Is the RC F the BMW M4 competitor we’ve all been waiting for? Or as the British would say “is it all mouth and no trousers?” One thing;s for sure, it certainly looks the part. The old IS F was as unassuming as the RC F is bold. The Lexus ES says “I’m on my way to the mall” while the front end on the RC F says “I’m on my way to an anger management intervention.”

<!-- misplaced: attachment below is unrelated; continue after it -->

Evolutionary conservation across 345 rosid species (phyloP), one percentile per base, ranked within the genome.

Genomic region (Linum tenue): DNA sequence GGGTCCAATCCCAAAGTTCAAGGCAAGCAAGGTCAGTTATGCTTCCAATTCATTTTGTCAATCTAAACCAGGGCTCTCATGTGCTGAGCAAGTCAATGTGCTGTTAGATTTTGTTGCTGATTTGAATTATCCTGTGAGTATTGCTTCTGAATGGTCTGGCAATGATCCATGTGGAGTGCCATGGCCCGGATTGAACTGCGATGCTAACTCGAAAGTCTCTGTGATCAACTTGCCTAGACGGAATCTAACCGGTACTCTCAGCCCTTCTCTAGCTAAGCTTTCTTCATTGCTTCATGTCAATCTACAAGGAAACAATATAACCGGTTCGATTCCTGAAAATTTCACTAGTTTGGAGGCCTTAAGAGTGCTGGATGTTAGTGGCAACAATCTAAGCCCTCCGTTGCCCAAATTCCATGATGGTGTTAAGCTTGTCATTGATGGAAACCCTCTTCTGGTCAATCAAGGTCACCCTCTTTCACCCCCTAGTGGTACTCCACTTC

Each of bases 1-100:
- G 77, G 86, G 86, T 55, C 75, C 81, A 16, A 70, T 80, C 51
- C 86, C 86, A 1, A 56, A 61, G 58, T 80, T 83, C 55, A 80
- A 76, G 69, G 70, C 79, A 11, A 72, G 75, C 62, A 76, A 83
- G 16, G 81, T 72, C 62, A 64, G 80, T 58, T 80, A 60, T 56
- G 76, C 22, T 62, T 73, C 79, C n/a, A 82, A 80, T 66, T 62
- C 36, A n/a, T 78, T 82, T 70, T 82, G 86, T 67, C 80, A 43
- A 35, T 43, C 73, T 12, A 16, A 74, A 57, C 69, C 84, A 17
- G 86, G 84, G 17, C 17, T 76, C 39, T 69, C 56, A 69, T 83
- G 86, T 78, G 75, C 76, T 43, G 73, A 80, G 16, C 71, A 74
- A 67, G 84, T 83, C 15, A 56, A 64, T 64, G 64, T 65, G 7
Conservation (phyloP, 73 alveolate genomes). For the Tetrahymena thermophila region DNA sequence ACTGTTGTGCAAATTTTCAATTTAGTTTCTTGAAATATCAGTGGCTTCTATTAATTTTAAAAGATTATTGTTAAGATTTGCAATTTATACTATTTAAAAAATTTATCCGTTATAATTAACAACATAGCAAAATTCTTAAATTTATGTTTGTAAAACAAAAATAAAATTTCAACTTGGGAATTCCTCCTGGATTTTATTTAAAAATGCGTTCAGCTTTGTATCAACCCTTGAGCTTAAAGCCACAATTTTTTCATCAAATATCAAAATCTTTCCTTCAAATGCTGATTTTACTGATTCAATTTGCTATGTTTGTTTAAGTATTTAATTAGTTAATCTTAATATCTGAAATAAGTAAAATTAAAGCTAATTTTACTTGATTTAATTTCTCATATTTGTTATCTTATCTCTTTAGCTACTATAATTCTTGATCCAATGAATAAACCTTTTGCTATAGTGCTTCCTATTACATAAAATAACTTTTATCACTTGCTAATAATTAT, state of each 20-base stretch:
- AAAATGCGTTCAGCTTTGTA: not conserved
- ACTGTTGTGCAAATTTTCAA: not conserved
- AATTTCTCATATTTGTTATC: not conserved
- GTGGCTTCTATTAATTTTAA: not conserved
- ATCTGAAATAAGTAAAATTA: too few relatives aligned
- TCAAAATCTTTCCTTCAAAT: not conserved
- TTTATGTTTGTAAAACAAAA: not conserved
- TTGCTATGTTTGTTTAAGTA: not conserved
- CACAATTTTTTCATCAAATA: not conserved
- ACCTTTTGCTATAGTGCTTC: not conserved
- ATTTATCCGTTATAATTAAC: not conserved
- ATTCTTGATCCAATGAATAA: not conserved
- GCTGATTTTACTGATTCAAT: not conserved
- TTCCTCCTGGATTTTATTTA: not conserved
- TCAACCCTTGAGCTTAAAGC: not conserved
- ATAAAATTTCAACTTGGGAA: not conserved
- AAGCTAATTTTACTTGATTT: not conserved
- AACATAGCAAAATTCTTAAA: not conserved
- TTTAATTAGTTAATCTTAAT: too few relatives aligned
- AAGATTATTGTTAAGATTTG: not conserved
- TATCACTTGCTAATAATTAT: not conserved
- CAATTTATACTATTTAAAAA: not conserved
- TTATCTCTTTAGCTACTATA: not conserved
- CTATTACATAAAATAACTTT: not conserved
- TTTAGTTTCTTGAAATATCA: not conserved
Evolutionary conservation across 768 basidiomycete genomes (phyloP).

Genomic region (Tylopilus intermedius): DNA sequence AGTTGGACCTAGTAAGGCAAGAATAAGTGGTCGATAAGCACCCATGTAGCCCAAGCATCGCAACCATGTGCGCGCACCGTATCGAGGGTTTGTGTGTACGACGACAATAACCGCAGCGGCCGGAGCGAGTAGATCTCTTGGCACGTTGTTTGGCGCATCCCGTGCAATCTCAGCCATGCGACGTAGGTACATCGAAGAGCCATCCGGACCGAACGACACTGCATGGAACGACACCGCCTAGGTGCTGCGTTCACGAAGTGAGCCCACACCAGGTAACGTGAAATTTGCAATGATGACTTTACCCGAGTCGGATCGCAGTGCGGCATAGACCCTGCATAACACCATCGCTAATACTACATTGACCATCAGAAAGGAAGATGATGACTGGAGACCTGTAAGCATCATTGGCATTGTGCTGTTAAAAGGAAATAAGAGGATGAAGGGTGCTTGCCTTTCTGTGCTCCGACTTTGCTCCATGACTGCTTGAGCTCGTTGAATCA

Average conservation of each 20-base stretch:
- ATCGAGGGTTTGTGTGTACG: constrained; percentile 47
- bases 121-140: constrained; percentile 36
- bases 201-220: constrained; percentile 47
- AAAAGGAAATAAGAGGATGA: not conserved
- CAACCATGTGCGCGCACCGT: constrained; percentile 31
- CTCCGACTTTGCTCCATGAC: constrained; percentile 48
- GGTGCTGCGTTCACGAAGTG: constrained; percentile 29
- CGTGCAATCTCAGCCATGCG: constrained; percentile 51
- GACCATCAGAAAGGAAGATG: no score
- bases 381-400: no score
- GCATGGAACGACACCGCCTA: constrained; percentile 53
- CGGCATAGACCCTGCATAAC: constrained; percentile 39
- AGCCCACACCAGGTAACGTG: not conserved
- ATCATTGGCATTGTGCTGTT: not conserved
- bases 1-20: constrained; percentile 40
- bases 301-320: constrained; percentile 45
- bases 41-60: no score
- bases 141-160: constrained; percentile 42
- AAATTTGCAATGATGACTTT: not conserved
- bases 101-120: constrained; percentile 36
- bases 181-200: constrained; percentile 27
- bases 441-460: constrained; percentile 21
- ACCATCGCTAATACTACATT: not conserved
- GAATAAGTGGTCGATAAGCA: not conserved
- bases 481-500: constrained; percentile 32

F buyers get a reworked 5.0L V8 from the last IS F that Lexus made. Based on the 4.6L V8 found in the LS 460, the 5.0L version has some significant changes in addition to the larger displacement. We get the usual bevy of performance tweaks like titanium valves, a fuel surge tank, and high-lift cams. We also get something unusual on a performance vehicle: the ability to operate on an Atkinson cycle. (Technically a modified Otto cycle.) Unlike most engines however this 5.0L V8 can switch between Otto and Atkinson cycles depending on what is needed at the time. This was accomplished by swapping the variable valve timing system found on the old 5.0L design with a new electronically controlled unit on the intake side. This allows a greater deal of control over both valve lift and duration. When efficiency is needed, the intake valve stays open part way into the compression cycle effectively making the compression stroke “shorter” than the expansion stroke and improving efficiency. According to the engineers, the advantage to employing this fuel-sipping tech is that switching back to max-burn mode takes less time than cylinder deactivation and it can be done across a broader range of engine RPMs. The advantage to the consumer is that it is 100% transparent while cylinder deactivation systems cause a change in exhaust note and can decrease engine smoothness. Thanks to these modifications the RC-F produces more power than the hybrid implementation of this engine in the LS 600hL while getting a 2MPG bump in the EPA highway score to 25 MPG and 19 MPG overall.